We go every year. Maybe you do, too.
We pick a perfect fall morning, bright and clear. We drive through rolling country roads, farms and hills and trees ablaze with orange, yellow, red. We grab our bags and head for the rows of trees upon trees.
We pick, pluck, pause and pick another, piling the apples high. We eat them off the branch, munching as we crunch through the leaves. The kids kick the fallen fruit; the adults haul the harvest in heavy paper sacks. We head back to the farm for cool cider and warm donuts. Then we wind our way back home, plans of pies and sauce and crisp and muffins wafting through our weekend.
The annual apple orchard trip.
This year we found a new farm, smaller-scale, family-owned. I laughed with another mom as we circled the gnarly trees, branches heavy with shiny red fruits. “Isn’t it great to beat the crowds here?” she said. I agreed, nodding. A bulky black camera swung from her neck. “We’re yuppies, don’t get me wrong. We’re not really here for the apples. But we just have to come every year, you know?”
I noticed, for the first time this year. Even in the quieter crowds, every parent had a camera. We clicked as the kids picked. We followed as they wandered round the trees. We snapped as they spun around swings and slides.
Why? I wondered. Yes, the autumn light is bright and crisp in the morning, perfect for photos. And rosy-cheeked children next to nature’s greens and reds are a pretty combination. But maybe it’s more.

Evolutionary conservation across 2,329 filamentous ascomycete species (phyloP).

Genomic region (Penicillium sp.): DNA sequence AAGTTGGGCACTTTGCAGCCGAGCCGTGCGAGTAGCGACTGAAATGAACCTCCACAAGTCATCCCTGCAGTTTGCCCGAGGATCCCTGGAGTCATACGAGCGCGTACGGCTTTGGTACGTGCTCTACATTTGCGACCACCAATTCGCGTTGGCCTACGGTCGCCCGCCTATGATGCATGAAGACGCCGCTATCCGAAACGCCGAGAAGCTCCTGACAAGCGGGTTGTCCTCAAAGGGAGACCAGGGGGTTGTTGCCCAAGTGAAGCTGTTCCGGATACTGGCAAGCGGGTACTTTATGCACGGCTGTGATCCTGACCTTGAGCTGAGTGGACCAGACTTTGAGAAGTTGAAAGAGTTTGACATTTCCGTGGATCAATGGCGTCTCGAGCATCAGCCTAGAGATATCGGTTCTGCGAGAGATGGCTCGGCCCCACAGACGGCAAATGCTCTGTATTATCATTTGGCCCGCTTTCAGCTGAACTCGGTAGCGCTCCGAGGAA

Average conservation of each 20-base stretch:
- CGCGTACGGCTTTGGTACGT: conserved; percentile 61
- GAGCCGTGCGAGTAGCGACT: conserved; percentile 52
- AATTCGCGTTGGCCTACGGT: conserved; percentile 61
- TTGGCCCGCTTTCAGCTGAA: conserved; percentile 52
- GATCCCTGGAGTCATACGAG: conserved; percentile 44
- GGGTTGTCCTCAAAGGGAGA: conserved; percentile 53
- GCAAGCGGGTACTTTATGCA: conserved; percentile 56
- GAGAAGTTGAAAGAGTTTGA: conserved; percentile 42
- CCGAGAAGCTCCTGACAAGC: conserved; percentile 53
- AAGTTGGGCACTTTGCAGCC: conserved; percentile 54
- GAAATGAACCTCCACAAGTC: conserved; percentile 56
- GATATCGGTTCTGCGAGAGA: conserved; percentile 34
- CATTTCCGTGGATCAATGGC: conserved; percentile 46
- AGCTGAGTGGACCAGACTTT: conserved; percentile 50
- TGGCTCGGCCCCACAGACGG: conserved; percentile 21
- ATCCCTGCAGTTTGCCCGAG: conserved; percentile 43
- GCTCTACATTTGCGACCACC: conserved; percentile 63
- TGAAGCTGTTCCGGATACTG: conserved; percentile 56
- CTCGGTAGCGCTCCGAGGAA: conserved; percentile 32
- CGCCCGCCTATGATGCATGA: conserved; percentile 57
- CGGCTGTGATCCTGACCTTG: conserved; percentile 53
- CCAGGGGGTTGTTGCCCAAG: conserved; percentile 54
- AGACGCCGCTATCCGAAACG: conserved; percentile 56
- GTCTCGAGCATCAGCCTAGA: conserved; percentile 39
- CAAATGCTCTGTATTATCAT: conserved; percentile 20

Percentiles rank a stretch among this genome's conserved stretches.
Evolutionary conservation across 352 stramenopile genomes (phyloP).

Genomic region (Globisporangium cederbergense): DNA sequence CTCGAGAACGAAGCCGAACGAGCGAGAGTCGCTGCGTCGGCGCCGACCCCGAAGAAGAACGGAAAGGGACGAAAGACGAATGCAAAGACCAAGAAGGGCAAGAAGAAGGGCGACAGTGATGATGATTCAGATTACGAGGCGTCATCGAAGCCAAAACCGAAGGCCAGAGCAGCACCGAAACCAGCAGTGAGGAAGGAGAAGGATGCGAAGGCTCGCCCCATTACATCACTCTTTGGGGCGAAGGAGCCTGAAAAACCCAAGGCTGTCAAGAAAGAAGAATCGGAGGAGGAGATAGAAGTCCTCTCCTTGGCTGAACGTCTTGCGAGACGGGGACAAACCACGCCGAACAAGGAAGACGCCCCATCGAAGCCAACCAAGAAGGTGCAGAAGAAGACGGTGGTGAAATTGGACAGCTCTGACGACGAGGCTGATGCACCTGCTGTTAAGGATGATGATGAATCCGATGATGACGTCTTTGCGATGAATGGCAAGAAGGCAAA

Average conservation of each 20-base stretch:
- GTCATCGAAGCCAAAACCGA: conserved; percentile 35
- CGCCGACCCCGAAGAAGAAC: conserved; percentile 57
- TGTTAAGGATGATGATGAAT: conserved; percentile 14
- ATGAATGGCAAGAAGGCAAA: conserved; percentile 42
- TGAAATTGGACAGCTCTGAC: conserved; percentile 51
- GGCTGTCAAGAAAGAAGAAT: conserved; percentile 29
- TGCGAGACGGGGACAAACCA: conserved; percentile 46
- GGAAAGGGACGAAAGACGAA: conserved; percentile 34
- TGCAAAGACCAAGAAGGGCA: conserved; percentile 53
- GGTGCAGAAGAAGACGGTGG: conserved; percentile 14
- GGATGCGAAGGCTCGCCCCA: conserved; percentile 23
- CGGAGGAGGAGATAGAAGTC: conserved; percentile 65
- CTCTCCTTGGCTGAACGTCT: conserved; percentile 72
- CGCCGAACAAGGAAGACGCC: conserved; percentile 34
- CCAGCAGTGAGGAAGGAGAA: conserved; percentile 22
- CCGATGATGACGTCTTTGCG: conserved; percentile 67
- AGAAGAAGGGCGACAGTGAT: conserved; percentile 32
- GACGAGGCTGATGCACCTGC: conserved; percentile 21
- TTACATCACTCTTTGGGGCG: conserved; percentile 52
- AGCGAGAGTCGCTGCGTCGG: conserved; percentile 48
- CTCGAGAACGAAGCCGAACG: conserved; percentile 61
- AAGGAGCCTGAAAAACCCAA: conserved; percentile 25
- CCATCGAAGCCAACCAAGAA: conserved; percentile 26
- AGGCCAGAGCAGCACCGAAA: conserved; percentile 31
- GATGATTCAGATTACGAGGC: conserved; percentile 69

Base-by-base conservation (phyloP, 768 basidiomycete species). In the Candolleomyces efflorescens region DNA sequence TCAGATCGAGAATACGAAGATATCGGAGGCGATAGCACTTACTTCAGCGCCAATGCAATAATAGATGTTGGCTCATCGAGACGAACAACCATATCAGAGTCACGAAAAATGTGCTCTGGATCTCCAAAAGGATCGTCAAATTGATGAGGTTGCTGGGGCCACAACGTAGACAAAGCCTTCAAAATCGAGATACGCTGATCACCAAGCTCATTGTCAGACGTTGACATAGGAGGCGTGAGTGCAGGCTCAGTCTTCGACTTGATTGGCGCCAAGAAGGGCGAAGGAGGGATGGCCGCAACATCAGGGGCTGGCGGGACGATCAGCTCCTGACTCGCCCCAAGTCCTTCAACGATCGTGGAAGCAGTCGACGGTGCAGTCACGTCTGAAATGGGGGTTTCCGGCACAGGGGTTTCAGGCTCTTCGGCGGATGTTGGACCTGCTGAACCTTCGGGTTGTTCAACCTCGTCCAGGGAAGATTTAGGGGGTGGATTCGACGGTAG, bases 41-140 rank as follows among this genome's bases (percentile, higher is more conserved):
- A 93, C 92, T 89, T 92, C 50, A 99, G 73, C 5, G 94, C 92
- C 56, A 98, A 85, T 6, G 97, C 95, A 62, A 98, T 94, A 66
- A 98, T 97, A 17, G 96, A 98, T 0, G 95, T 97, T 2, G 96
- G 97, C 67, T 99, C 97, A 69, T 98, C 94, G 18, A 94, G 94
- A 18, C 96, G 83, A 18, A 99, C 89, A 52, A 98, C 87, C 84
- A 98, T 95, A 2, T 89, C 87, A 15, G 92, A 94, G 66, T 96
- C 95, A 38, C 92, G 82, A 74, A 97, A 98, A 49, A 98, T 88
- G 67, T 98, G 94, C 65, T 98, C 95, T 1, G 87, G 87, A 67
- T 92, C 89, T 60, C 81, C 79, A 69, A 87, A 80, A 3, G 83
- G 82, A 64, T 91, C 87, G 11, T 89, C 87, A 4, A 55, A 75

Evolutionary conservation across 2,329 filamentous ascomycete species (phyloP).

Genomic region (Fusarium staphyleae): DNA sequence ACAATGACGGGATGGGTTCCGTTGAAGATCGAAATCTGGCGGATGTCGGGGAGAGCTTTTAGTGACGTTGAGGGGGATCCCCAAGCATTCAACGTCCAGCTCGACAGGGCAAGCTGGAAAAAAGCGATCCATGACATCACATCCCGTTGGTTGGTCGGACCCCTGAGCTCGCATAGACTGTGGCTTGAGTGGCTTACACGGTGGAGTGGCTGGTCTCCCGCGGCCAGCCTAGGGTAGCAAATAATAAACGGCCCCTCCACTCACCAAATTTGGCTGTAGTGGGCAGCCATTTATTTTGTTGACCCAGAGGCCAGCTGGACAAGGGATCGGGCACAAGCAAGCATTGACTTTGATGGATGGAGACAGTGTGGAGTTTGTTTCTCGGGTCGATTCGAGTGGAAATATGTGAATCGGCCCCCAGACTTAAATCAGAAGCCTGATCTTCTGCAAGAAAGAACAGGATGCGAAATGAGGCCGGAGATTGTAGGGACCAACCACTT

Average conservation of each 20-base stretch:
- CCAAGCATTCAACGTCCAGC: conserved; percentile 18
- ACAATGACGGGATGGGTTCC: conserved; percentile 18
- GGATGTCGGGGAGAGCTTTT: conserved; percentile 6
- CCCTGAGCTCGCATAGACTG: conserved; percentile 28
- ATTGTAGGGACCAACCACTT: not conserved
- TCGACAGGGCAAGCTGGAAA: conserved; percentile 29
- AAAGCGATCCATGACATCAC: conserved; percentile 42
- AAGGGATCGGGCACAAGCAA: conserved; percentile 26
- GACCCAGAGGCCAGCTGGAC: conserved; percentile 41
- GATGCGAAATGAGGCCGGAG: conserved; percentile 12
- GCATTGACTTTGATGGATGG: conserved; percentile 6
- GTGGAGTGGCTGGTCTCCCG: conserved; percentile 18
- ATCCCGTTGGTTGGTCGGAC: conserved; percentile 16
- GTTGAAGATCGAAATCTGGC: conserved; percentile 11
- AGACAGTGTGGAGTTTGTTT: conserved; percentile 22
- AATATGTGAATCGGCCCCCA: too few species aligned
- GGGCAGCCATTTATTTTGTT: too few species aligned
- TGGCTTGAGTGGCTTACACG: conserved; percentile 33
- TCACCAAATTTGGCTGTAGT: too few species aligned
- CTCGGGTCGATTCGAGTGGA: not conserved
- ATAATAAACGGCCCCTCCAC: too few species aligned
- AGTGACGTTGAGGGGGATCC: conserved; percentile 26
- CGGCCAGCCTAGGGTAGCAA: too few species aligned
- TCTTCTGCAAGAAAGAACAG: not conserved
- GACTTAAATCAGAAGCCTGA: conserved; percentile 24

These annual trips become touchstones, Kairos moments in the chronos of parenting. We step outside with our kids, away from home and school and work, and realize – suddenly, swiftly, sharply – how much they’ve grown. We scramble to capture a moment that is already fleeting.
Because we need to know, amidst the endless, exhausting and exasperating days, how close the harvest creeps under our very eyes. How quickly the years race by.
I’m guilty of it, too. I snap all day as my babies play. Something deep inside me tugs; I can’t help but try to capture what it means to my mothering soul to see them a little taller, a little bigger each year. All at once I want to wrap my arms around them and keep them this small, sweet age for always, and nudge them on to the next stage, too. Sentiment and melancholy in the same breath, so quintessentially autumn.
I realized this year why parents photograph the picking, not the planting of seeds. Because that work – the slow, tedious, watchful work of tending and waiting – is the work we do every single day. We know sowing and growing, but what we long to see, what we hope will come, what the family rituals and the yearly crop celebrate, is that one day their harvest will be here, too. They’ll be ripe and ready, big and beautiful. We’ll be able to see the fruits of our labors. We hope.
Some day. Still so far.